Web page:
Privilege can affect your health

I mentioned last week that I want to address how to deal with thin privilege. 

Privilege is when, for a reason that is out of your control, you have an advantage. Thin privilege refers to the privilege that people who are considered thin have. For example, I am white and middle class. In the world I live in, this provides me with advantages that I might not have if I was not white or middle class. Thin privilege specifically refers to people the advantages one gets just for being thin. 

In last week's post with Melissa Fabello, she lays out the definition of thin privilege pretty clearly. Click here to check it out. 

(Disclaimer: I benefit from thin privilege. As such, I know that I am not the expert on living with a body that does not have thin privilege. )

The real problem with thin privilege is that it elevates one body type while silently disadvantaging another type. If you feel discriminated against, it's hard to feel good in your body. It's hard to fit it in when you physically can't fit in. 

People feel size discrimination in a visceral way. 

It turns out that it's not great for your health if you struggle every time you try on a dress or sit in a chair. It's not great for your health if you can't find a date on the most popular dating app. It's not great for your health if someone looks down on you every time you order french fries.

This everyday experience of straight-up discrimination can be rough. In fact, research shows that disempowerment leads to poor health. 

I learned this recently on a new podcast. created by Caroline Dooner, creator of the Fuck it Diet. She interviewed Linda Bacon. Linda Bacon is the brilliant researcher behind Health at Every Size and Body Respect. Everybody loves Linda Bacon because she is the go-to source for all things Health at Every Size.

In Linda's conversation with Caroline, she emphasized the effect privilege has on health.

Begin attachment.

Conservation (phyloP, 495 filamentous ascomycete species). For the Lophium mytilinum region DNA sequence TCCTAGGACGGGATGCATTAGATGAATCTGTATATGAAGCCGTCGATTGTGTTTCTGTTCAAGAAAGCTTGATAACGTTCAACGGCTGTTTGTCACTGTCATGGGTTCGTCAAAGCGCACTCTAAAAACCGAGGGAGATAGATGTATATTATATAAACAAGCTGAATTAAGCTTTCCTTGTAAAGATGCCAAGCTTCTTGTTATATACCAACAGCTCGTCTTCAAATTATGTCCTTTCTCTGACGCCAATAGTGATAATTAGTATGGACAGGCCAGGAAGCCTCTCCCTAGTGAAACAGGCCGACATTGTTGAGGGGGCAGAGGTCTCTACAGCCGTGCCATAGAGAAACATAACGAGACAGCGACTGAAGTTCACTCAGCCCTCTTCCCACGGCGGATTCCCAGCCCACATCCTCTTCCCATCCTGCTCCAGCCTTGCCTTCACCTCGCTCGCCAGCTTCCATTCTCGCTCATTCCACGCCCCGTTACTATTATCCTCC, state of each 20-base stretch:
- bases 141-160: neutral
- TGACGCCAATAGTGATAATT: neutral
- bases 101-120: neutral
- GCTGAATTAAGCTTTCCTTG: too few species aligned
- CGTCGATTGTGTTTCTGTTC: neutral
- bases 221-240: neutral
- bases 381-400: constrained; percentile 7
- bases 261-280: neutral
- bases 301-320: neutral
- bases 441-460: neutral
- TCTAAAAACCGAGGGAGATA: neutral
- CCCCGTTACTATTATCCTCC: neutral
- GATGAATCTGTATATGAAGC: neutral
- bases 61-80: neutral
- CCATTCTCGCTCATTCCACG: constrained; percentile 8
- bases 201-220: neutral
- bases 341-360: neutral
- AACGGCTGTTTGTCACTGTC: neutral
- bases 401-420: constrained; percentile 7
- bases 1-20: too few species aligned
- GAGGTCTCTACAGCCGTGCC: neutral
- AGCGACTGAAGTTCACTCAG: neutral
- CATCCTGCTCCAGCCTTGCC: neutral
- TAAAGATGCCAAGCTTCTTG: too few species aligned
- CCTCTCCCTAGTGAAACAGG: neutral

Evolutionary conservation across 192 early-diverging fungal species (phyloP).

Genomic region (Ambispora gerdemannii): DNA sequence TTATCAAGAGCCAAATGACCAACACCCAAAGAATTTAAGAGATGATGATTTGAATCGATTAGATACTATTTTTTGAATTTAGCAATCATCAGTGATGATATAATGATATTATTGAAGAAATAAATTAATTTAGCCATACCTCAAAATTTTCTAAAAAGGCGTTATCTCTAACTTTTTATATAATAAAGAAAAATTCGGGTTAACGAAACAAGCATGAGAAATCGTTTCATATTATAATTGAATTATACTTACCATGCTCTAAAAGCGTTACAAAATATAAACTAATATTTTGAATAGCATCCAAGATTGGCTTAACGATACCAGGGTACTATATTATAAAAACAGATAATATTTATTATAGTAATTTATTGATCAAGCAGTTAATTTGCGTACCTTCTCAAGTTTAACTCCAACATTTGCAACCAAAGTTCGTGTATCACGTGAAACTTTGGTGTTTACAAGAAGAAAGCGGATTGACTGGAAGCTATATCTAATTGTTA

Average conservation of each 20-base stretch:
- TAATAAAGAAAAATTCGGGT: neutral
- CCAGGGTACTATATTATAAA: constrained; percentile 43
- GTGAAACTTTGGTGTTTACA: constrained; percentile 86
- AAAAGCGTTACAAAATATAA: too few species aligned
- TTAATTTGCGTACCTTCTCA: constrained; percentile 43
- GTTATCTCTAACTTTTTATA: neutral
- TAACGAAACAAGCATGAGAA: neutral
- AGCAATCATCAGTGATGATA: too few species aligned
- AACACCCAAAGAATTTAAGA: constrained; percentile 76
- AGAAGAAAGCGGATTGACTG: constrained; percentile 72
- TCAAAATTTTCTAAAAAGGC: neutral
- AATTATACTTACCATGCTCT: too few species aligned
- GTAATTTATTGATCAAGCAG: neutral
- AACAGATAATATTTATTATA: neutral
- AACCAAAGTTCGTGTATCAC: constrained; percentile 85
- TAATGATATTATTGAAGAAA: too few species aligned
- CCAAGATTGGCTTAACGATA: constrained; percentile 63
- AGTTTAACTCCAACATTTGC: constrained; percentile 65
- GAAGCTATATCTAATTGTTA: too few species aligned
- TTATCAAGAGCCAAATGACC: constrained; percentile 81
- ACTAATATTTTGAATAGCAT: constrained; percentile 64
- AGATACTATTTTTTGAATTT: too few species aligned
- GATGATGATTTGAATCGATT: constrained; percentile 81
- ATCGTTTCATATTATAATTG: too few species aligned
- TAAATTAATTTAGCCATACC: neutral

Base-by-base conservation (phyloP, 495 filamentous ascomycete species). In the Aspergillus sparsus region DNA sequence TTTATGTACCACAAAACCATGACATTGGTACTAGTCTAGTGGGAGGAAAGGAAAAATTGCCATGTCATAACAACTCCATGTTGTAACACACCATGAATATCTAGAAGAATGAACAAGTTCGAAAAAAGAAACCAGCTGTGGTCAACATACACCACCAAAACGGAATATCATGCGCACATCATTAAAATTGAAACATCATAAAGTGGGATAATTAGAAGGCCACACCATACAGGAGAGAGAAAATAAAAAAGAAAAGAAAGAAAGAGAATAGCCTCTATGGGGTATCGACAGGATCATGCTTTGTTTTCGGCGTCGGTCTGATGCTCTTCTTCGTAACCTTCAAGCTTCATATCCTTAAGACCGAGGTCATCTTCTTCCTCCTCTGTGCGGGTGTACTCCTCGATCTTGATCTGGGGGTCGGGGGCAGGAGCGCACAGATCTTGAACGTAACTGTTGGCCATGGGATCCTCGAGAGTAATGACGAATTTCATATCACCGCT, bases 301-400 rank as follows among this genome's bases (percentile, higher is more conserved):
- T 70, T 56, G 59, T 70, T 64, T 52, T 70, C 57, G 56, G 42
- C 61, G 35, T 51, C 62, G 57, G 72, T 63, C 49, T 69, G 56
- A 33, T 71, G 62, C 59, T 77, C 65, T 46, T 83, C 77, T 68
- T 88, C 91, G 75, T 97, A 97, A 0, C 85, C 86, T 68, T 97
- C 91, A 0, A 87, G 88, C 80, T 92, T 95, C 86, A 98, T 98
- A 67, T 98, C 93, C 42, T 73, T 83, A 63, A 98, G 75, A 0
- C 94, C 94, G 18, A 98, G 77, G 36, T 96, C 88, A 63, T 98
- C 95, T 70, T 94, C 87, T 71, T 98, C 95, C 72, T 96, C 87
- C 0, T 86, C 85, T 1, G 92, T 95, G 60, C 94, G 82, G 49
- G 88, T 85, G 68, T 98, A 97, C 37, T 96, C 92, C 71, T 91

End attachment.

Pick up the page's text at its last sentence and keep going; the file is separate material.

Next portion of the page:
She says social positioning in the world really has the most impact on health. She points out that people who feel disempowered often struggle with staying healthy.  

She remarks that even the CDC says that behavior plays less than a 1/4 of a role in health outcome. The biggest contributors are race, sex and money. The more resources and support you have in the world, the easier it is to live a healthy life. 

She mentions a study about diabetes. In the study, they gave people with diabetes and were lower income housing vouchers. This alone reduced diabetic symptoms. This means that changing a person's social environment has an enormous impact on that person's health. 

People talk about the war on obesity as if it's so simple. They make it sound like it's just calories in and calories out. It's not. 

The CDC says that behavior only affects health outcomes less than 1/4 of the time. This means that the best way to fight thin privilege is to not treat people who don't have it like they don't deserve it. 

Instead of jumping on another diet, the best thing to do is create a culture where people have more resources and support.

And you can do your part by joining this list or sharing it with your friends! 


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